|Title:||Extracts From an Emigrant Letter From New Orleans|
|Collection||Irish Emigration Database|
|Origin||New Orleans, Louisiana, USA|
|Relationship||re American Civil War|
|Source||The Belfast News-Letter, Thursday, 3 April, 1862|
|Archive||The Central Library, Belfast|
|Log||Document added by LT, 19:02:01.|
|Transcript||A LETTER FROM NEW ORLEANS.|
We have been favoured, by a lady in Belfast, with a
letter, received on Tuesday, from her nephew in New
Orleans. The letter was written at the close of
November last, but was delayed, owing to the difficulty
and uncertainty of transmission. the following extracts
are of interest:-
" A stray vessel now and then runs the blockade, but
her cargo is but a drop of water in a bucket. Gunpowder
has advanced from 50c. to 300c.; coffee, from 12c. to
100c.; woollen yarn from 40c. to 2d. 50c.; salt, from
1d. per sack to 10d.; and everything in proportion;
calicoes, from 12c. to 60c.; shoes, from 5d. to 7d.
Even envelopes have advanced from 4d. per 1,000 to 8d.
per 1,000; letter-paper the same way; soap, from 5c.
to 30c.; candles, from 30c. to 75c. Some articles have
advanced considerably over 1,000 per centum.... I am
a member of Co. [Company?] E Confederate Guards. Our
guns are the old-fashioned musket, with flint-locks,
altered to use percussion caps. At 120 yards, I put
two out of three balls in the inner target-ring. We
then had them rifled, and use the Minie ball - eight
to the pound. The guns now carry 250 yards. We
cannot do better. Our regiment did not cost the
Government one dollar. Every man paid for his own
uniform, arms, &c., &c., even to powder and balls.
We do not intend to be paid, so that will, altogether,
save the Government 25,000 or 30,000 dollars. Very
few of the volunteer companies cost the Government a
dollar for their outfit. If the men were unable to pay,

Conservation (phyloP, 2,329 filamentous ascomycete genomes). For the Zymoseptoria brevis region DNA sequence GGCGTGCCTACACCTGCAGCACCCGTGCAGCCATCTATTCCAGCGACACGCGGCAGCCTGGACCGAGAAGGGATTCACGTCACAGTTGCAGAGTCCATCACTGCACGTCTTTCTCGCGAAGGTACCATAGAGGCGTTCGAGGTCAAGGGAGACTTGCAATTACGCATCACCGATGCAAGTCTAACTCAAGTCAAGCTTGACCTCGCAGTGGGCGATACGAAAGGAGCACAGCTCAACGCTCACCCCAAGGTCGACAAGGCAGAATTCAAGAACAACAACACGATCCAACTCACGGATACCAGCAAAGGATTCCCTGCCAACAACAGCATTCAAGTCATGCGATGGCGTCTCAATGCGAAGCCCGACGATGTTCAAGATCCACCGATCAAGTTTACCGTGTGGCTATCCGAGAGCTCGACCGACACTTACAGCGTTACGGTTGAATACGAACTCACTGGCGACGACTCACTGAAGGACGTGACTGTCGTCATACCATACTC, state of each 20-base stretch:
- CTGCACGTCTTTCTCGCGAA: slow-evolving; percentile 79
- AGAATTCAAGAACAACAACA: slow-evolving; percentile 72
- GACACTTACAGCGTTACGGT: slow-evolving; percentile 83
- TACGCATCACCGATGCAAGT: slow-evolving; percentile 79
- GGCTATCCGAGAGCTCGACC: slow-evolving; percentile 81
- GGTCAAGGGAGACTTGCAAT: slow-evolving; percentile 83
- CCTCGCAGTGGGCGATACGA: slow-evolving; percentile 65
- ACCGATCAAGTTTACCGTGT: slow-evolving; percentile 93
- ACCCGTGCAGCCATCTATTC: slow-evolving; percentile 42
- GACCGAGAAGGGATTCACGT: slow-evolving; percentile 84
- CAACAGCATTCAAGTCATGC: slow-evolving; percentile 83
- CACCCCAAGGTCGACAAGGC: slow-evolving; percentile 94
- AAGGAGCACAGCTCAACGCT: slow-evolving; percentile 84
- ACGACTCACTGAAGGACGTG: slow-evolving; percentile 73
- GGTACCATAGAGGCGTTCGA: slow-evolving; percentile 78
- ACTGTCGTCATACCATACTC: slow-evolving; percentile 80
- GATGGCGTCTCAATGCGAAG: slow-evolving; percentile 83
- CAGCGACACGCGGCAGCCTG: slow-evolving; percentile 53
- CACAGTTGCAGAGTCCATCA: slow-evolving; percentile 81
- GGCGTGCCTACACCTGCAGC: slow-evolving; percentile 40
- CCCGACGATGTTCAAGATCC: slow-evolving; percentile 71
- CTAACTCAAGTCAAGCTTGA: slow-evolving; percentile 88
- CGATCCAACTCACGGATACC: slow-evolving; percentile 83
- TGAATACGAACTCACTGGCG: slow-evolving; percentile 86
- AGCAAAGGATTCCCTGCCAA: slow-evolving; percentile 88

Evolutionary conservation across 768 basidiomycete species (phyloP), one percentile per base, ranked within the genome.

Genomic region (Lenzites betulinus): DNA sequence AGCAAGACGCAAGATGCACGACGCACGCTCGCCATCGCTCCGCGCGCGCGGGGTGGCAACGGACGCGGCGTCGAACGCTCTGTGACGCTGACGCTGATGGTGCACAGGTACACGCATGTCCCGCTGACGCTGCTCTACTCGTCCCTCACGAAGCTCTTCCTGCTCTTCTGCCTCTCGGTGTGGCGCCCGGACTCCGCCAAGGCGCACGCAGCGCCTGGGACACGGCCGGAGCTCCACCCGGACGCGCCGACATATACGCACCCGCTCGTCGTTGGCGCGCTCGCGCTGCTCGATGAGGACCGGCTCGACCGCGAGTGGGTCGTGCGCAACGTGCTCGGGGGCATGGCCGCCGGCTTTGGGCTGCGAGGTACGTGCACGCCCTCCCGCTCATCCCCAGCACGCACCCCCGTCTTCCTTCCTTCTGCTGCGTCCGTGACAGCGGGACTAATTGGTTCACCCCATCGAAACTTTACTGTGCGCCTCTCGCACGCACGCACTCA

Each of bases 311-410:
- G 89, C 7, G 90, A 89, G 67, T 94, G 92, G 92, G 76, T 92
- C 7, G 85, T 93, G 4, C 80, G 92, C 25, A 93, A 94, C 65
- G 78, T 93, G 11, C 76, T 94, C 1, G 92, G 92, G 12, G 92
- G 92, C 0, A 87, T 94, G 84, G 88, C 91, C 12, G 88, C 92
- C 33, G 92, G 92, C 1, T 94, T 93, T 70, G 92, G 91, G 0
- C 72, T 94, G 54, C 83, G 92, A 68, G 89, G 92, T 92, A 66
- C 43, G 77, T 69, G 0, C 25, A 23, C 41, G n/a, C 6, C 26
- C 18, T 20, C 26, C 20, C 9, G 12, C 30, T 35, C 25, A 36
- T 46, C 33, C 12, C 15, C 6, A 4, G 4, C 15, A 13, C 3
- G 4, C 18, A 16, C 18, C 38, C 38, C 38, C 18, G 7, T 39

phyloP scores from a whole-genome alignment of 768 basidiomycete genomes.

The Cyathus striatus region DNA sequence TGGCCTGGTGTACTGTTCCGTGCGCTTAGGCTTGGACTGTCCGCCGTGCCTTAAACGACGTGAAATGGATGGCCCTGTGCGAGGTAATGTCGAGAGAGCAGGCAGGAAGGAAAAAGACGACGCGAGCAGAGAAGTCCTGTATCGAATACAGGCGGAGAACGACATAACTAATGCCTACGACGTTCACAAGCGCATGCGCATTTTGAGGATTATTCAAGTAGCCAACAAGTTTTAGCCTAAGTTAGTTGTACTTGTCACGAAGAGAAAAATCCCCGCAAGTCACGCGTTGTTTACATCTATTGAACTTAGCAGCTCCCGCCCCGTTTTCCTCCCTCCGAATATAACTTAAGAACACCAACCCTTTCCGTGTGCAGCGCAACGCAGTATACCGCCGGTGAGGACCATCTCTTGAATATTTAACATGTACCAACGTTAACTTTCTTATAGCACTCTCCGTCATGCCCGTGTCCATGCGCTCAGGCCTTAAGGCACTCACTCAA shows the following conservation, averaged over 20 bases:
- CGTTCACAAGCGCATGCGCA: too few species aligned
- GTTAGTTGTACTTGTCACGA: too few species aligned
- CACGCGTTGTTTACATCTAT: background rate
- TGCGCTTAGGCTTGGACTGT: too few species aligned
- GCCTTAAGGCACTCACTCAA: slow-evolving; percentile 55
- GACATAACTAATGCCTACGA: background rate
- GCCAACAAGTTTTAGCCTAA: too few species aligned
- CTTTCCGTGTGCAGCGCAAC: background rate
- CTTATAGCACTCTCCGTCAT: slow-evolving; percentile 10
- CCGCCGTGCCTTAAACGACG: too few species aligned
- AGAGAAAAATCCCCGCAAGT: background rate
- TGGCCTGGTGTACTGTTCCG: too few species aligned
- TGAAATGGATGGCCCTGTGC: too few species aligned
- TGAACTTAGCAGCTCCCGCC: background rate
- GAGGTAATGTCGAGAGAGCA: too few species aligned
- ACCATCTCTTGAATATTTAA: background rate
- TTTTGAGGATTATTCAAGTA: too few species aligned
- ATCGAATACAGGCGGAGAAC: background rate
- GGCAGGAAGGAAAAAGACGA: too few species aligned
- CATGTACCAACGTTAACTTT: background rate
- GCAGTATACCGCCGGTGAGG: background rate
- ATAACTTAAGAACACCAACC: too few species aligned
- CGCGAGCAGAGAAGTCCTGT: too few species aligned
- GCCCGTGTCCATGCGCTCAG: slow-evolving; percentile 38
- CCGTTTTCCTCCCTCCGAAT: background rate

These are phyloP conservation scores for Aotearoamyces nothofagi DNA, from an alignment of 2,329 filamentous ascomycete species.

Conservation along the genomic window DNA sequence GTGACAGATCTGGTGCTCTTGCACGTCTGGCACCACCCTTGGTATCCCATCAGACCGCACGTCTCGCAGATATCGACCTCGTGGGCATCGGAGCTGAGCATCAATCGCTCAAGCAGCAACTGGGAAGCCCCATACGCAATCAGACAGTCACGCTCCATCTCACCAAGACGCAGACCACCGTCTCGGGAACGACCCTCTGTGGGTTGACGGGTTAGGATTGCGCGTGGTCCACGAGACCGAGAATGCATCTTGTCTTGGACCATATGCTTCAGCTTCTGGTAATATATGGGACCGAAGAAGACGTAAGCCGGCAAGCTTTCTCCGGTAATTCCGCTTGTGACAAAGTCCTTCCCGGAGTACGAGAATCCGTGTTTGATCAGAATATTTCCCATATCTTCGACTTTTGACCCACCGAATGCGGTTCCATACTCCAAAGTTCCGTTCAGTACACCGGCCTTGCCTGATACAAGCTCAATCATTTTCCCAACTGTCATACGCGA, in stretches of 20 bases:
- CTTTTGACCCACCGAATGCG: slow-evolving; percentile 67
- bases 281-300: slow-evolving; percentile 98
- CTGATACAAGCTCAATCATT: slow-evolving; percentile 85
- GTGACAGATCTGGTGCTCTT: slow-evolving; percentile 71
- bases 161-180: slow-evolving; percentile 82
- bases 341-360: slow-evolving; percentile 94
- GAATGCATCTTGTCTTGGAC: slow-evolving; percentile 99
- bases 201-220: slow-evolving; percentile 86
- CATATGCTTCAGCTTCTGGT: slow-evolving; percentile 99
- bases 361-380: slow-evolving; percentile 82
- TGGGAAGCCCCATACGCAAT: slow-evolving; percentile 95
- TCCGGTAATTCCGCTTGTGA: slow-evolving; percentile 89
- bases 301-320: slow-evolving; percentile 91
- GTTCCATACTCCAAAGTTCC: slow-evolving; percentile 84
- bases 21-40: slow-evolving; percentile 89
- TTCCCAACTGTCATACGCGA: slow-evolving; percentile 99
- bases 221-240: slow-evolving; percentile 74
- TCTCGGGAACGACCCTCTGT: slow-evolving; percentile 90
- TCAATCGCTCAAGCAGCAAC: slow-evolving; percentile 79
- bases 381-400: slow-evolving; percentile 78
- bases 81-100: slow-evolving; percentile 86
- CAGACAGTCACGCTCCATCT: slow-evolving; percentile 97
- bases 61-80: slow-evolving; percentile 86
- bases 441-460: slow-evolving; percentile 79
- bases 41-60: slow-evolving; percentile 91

the citizens furnished the companies with money....
Thirteen months ago we were one people; to-day we are
bitter foes. Seven months ago the reconstruction of
the Union was not only possible, it was probable.
To-day, it is far beyond the bounds of possibility.
The mere idea of such a Union is so supremely
ridiculous that no sane Southern man entertains it.
As for subduing us, believe me, neither you nor I will
live to witness our subjection. They may ruin us, kill
us, lay waste our fields, and station an armed man in
every house; but sibdue us - never. As an evidence
of the feeling of our people, the planters in Beaufort
district, South Carolina, in which Port Royal is
situated, set fire to their cotton, and laid in ashes
their own fields, rather than run the risk in its
benefiting the enemys. Throughout the cotton States,
planters have their cotton stowed in lots of 50 to
100 bales on their plantations, which they will set
fire to, in case the federalists should land anywhere
in the vicinity of their plantations....We had a
review of our Home Guards on Saturday, and turned out
28,870 men - all citizens of New Orleans. We had
previously sent 12,00 to Virginia, Kentucky, and
Florida. The 28,870 and 12,000 are of the first
division, and comprise only the men between eighteen
and forty-five years of age, in the parishes of
Orleans and Jefferson. The other parishes sent 18,000
men to the seat of war, and have a reserve force of
35,000 men. The only trouble is want of arms. Out
of the 28,000 at the review on Saturday only about
12,000 were armed. We loaned the Confederate
Government 70,000 guns at the commencement of the war,
and they are to be returned to us; 7,000 arrived on
Monday week. We have now several companies armed with
pikes in place of guns. We are daily expecting a
renewal of the Kentucky battle, and have sent one
floating-battery, tug boats metamorphosed into gun-
boats, and an iron-ribbed floating machine called the
Ram, or the Turtle, or the Nondescript. I have not
room to describe it. Columbus, Kentucky, is about
1,000 miles above us. It takes five days to get there.
If the Federals defeat us there, they purpose [propose?]
taking Memphis, Tennessee, which is 800 miles above
us; then comes the attack on New Orleans, by the Lakes,
the river above and below."